Going into the writing the story of Marvel's Ant-Man and The Wasp, Marvel Studios head Kevin Feige said they asked the question, "How do we do a unique villain?" And in Hannah John-Kamen's portrayal of Ghost, they found not only that, but also a villain who is basically the exact opposite of what we last saw from the MCU with Avengers: Infinity War's Thanos.
Ghost isn't the type of villain you can brush away as simply evil or deranged. John-Kamen gives the character depth, leaving audiences empathetic with the character's plight — even though it ultimately puts our heroes in jeopardy. That balance takes a special character, but also a nuanced actor in order to pull off.
Warning for minor spoilers for Ant-Man and the Wasp.
SYFY FANGRRLS sat down with Hannah John-Kamen (who also stars on SYFY's Killjoys) to talk about how she celebrated her entrance into the MCU, portraying the vulnerabilities of the mysterious character of Ghost, and getting goosebumps when Michelle Pfeiffer was on set.
I know you were a comic book fan before joining this film, so what was your first thought when you found out you were going to be in a Marvel movie?
It was a gasp. It was an absolute gasp. I couldn't believe it, actually, I was so happy. I couldn't really take it all in. Everything got flooded in at once of, "Oh my god, this is amazing. This is amazing." Because I absolutely, from the audition, I loved Ghost. I fell in love with her, like she's a great, great character. I thought, "I get to play this, I get to do this." The first thing I did was I put on Miley Cyrus and danced around. But no, it is amazing. Actually, joining the Marvel Universe is daunting. It's a very daunting experience. The bar is high as a lot of incredible actors, and incredible heroes and antiheroes and characters. Especially with this film, looking at the cast list and anticipating that and going, "OK, breathe. Breathe, breathe, Hannah. Breathe." I'm still starstruck.
What characteristics about Ghost were you really drawn to when you first were auditioning?
Well, I just love Ghost. I mean, when you think of Ghost, what can ghosts do? They can phase through walls, that's cool. That's badass. But then me approaching the character, it's ... I know that the character is already written as a male in the comic book universe, with Thunderbolt and Iron Man, but I really didn't take that on board. I didn't really go in and do the research of who was Ghost, because there's no origin. Also, I'm taking it onboard myself, and I get to be the first person to bring the character to life. The big characteristics of approaching Ghost were, for me ... I approached her not as a villain. She's not a villain in my eyes. Yeah, she's the threat to the characters in the movie. She's the threat in the movie, but she's the antagonist, and everyone else are the bad guys in her mind. She's the good guy.
Everybody, it seems like, gets a lot of funny lines in this film, but Ghost doesn't really get any funny moments. Were there any scenes that you were like, "Man, I wish I got some comedic moments?"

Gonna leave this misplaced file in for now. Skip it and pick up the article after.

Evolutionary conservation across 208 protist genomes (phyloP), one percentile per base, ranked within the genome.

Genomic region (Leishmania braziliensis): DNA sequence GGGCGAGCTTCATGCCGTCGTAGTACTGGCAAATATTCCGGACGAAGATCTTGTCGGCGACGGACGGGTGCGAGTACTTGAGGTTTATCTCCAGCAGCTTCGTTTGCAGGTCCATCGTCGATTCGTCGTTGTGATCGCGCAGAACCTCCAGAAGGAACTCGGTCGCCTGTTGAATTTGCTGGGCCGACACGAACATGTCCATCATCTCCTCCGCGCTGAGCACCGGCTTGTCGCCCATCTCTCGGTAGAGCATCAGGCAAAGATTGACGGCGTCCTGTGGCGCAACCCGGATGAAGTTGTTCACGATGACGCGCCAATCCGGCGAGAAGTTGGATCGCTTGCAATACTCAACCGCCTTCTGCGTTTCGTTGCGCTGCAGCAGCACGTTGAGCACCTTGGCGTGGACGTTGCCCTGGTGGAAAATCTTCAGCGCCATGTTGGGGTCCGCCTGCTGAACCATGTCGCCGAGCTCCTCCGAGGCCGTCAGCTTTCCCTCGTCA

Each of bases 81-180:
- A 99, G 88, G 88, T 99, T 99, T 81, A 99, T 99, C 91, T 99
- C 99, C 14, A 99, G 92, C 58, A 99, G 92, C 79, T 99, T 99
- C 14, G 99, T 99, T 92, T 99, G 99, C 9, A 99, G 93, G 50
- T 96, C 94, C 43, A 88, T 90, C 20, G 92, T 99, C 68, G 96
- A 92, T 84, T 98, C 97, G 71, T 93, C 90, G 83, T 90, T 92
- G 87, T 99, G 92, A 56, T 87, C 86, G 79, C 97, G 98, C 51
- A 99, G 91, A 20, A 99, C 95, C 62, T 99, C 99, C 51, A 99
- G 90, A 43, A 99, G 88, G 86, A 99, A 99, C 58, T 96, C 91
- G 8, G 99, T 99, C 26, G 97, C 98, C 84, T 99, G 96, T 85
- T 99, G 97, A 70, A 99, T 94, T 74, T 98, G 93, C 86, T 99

I mean, do you know what, though? As my character, you gotta have a balance in a movie with having the stakes. Because if we're all ... if every single character in a film is constantly kind of on this comedic high, then there's no kind of stakes. There's no stakes. I think there are very funny moments with Ghost involved in the scene, but it's not her doing it obviously. But it's timing, it's situational, it's the other character, it's an object ringing. It's very funny, but just being around the cast, and Paul Rudd and Michael Pena, they are hilarious. They are absolutely hilarious. So, having fun on set was great, because that was the comedy I needed.
Another thing that I thought you did a really good job with was balancing Ghost's badassness with her quiet moments of vulnerability. How did you make sure you got that balance?
I think definitely there's something that suit does to you. When the suit's on, it is a different thing. It's a different feeling, and it's a different strength, and it's a different confidence. Not giving away any of the story, but the suit is needed. ... I think with any superhero, or anti-hero, I think there's something about putting a suit on that kind of gives you the extra batteries. I mean, with the character as well, it's written so well. It really is written so well and it really gives Ghost the chance, it's set up for Ghost in certain moments to show that vulnerability, and the desperation. Then the badass, yeah, that's the stunts, that's the fights. They're great. I loved doing that as well.
Did you have to do a lot of training?
I did. I did do my training, I did do basically my stunts. The super dangerous ones, I'm not claiming those at all. But no, I have to jump in there because I feel like the physicality of the character is so important to me as well. It's just as important. Especially when you've got a new character, and you've got powers, and you've got a style of fighting. That power you have actually affects the way you fight, it's so important for me to jump in there and take charge, and take charge of actually what the physicalities of the character. So, that was fun. I did a lot of those stunts.
What was it like working with Michelle Pfeiffer? The scene you have together is intense.
Do you know what? Seeing Michelle Pfeiffer on set gave me goosebumps. I am a huge fan. I was starstruck. I think I was lost for words. Genuinely, like completely lost for words. Yeah, I'm a big fan of hers, it was awesome.
It seems like she has such a presence.
She does. It's her presence. Even her presence ... when she just walks around you're like (gasp). Everyone looking doe-eyed, yes.
Ant-Man and The Wasp flies into theaters July 6.